Emergency humanitarian aid in favour of the people of Timor Leste affected by internal conflict

Situation Report
Originally published


Location of operation: EAST TIMOR
Amount of Decision: EUR 3,000,000
Decision reference number: ECHO/TMP/BUD/2006/01000

Explanatory Memorandum

1 - Rationale, needs and target population.

1.1. - Rationale:

Four years after Timor Leste achieved independence in 2002, the apparent stability that the country seemed to enjoy has suddenly given way to civil strife and communal violence. The crisis began with the dismissal in March 2006 of 591 soldiers, representing 35% of the Timorese army. From late April to June 2006, the tensions have gradually unfolded, with demonstrations demanding the removal of elected leaders and turning into riots, gangs with guns and machetes terrorising the population of the capital Dili and occupying government buildings, looting and burning houses, shops and warehouses, murdering people, and attacking security forces. The unrest has allowed a lingering civil and political crisis to surface at a wider scale.

On 30 May 2006, President Xanana Gusmao declared a state of emergency for 30 days, assuming direct control of the armed forces. The Prime Minister and the Foreign Minister have both resigned. Tensions between the most prominent actors of the Timorese political scene are continuing. The political situation is expected to remain instable until the next presidential and parliamentary elections in mid 2007. In addition, a contention between the Lorosaes (Easterners) and the Loromonos (Westerners) in the country, a previously unknown factor contributing to the crisis, has appeared, adding further complexity to the situation.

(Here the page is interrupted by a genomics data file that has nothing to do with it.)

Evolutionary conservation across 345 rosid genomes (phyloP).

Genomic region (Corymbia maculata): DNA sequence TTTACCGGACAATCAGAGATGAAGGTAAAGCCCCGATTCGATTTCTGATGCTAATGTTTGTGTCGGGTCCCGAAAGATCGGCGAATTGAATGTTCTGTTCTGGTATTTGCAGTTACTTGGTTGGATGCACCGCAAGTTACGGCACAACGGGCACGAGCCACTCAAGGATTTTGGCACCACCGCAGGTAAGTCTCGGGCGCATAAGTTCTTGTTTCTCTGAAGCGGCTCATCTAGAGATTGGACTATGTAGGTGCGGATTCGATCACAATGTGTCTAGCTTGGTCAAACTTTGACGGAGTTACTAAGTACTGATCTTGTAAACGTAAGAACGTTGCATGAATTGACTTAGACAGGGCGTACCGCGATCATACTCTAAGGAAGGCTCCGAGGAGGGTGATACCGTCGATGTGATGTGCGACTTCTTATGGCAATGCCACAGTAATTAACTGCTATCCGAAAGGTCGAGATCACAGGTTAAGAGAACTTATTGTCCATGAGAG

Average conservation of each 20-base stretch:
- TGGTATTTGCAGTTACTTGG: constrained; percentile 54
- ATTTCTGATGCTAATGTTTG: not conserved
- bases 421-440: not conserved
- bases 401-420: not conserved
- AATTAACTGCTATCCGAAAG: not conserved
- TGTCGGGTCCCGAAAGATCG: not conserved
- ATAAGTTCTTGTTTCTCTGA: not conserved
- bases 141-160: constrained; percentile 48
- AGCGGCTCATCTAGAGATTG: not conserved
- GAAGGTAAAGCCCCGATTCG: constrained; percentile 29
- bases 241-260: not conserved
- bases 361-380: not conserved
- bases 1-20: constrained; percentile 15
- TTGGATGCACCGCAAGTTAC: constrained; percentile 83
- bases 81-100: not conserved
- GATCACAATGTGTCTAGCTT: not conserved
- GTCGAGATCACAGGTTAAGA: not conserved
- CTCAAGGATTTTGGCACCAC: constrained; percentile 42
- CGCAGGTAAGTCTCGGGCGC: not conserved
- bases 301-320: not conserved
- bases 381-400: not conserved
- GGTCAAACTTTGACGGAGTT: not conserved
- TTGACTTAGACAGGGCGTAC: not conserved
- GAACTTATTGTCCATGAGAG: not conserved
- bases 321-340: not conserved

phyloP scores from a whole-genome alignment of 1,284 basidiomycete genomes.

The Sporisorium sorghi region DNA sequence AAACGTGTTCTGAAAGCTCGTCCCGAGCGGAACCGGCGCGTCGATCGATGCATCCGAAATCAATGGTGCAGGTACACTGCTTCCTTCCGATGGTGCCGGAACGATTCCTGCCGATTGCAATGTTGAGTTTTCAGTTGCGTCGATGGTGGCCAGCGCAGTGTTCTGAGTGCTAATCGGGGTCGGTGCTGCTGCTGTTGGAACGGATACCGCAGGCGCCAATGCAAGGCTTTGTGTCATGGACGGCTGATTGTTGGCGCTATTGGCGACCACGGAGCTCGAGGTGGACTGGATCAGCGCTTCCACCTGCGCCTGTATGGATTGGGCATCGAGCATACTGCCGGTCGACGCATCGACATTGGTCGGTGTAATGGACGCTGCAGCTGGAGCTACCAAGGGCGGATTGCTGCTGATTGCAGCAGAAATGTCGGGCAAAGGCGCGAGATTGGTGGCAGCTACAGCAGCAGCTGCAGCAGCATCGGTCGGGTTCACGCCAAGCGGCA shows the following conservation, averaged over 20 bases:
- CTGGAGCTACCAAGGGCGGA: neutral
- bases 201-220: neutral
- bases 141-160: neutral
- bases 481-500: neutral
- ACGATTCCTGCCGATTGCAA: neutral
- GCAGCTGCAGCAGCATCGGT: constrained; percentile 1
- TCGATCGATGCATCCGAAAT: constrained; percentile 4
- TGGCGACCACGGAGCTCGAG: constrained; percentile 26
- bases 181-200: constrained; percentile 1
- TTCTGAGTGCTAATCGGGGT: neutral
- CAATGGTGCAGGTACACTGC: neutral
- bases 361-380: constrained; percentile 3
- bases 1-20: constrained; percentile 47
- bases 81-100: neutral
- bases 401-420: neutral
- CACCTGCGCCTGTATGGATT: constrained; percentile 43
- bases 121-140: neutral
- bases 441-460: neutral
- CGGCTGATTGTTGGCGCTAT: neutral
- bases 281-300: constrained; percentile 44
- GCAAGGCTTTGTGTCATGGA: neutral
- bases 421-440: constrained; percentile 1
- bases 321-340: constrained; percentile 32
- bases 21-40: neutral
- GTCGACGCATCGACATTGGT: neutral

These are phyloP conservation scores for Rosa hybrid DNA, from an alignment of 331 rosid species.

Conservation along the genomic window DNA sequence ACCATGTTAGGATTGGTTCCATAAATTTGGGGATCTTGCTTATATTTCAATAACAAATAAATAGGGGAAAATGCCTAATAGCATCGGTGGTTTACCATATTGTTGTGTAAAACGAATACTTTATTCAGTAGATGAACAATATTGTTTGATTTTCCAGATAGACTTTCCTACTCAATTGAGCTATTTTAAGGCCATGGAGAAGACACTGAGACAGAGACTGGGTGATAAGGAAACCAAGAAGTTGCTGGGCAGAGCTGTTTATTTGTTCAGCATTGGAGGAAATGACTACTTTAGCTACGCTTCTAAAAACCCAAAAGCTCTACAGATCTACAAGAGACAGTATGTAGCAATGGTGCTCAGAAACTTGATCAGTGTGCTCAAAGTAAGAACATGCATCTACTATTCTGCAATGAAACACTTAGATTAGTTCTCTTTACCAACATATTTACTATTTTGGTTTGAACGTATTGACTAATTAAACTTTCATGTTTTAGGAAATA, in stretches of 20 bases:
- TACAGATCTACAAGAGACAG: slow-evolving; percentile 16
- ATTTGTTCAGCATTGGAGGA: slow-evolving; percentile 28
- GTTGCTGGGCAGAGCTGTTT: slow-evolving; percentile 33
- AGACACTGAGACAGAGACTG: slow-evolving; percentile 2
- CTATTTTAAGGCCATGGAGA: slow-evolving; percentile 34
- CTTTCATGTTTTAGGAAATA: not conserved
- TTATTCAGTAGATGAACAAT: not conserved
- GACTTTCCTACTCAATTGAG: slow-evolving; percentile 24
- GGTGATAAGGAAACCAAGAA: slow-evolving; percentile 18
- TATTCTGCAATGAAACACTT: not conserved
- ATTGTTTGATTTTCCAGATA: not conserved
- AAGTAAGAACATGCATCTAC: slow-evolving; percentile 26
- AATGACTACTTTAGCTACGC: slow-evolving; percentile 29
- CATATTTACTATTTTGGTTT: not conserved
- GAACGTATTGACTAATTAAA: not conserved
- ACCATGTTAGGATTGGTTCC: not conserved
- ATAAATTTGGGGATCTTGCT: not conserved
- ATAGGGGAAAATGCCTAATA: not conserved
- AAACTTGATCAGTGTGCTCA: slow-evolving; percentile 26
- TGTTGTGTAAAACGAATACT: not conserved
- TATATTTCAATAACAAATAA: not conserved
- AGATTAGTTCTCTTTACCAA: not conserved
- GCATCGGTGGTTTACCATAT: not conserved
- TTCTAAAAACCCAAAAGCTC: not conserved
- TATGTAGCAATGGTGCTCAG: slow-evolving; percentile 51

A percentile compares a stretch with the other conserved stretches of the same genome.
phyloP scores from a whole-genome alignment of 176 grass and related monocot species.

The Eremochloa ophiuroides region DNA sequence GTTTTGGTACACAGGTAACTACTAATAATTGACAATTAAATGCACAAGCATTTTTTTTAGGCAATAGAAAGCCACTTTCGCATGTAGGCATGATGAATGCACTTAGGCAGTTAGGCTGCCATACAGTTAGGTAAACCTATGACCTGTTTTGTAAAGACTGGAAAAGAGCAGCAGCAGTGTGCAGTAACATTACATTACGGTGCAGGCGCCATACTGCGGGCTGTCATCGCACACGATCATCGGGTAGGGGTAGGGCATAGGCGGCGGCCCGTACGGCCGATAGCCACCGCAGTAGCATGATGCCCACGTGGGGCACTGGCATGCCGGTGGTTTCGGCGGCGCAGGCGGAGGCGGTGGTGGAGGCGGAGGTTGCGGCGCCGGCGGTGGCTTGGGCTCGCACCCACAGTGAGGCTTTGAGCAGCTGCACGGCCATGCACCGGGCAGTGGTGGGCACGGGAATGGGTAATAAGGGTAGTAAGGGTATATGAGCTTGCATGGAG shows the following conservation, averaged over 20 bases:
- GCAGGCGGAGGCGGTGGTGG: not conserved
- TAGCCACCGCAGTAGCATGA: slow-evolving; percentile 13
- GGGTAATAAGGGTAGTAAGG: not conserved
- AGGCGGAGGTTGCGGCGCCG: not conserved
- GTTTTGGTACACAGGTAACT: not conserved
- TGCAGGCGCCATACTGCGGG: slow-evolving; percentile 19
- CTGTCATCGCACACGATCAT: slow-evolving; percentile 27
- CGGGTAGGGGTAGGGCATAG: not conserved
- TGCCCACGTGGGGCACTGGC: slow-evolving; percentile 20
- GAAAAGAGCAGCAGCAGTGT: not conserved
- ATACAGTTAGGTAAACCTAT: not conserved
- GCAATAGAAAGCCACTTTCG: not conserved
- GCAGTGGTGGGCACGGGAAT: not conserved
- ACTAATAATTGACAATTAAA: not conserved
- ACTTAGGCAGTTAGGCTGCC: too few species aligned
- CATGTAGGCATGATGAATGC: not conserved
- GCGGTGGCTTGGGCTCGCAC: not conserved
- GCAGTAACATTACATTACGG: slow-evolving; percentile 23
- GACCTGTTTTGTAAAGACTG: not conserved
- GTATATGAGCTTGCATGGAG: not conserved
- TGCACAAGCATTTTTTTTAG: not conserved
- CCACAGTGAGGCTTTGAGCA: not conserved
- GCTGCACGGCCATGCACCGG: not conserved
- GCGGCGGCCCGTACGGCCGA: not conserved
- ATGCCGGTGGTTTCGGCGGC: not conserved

In response to the latest round of violence, the Government of Timor Leste officially requested international support. Despite the arrival of some 2,500(1) foreign troops from Australia, Portugal, New Zealand and Malaysia in May, which has contributed to restoring a certain level of order in Dili, the security situation remains tense and volatile. The economy in Dili and beyond is halted.

The immediate result of these violent events is that the population of Dili has been fleeing their homes and moved to the relative safety of improvised Internally Displaced People (IDP) camps. Camps have sprung up quite anarchically around churches, convents and other places, like schools, international agencies, diplomatic compounds and posts of security forces. As of 15 June 2006, 35 IDP camps in Dili counted 68,296 persons(2). In addition, another 70,000 people(3) are estimated to have fled Dili to stay in camps or with relatives or friends. One can assume that half of the capital's population has been displaced.


(1) Approximately 2,000 Australian Forces, 330 Malaysian Forces, 160 New Zealand forces, 120 Portuguese police

(2) Source: camp registration from the Inter-agency Humanitarian Coordination Group (HCG): UN agencies, CONCERN, CARE, WorldVision, Cruz Vermelha Timor Leste, Plan International, Catholic Relief Services, CARITAS, OXFAM

(3) Source: estimation from the HCG, based on information from Government (district and sub-district administrations) and other sources (local and international NGOs and community-based organizations)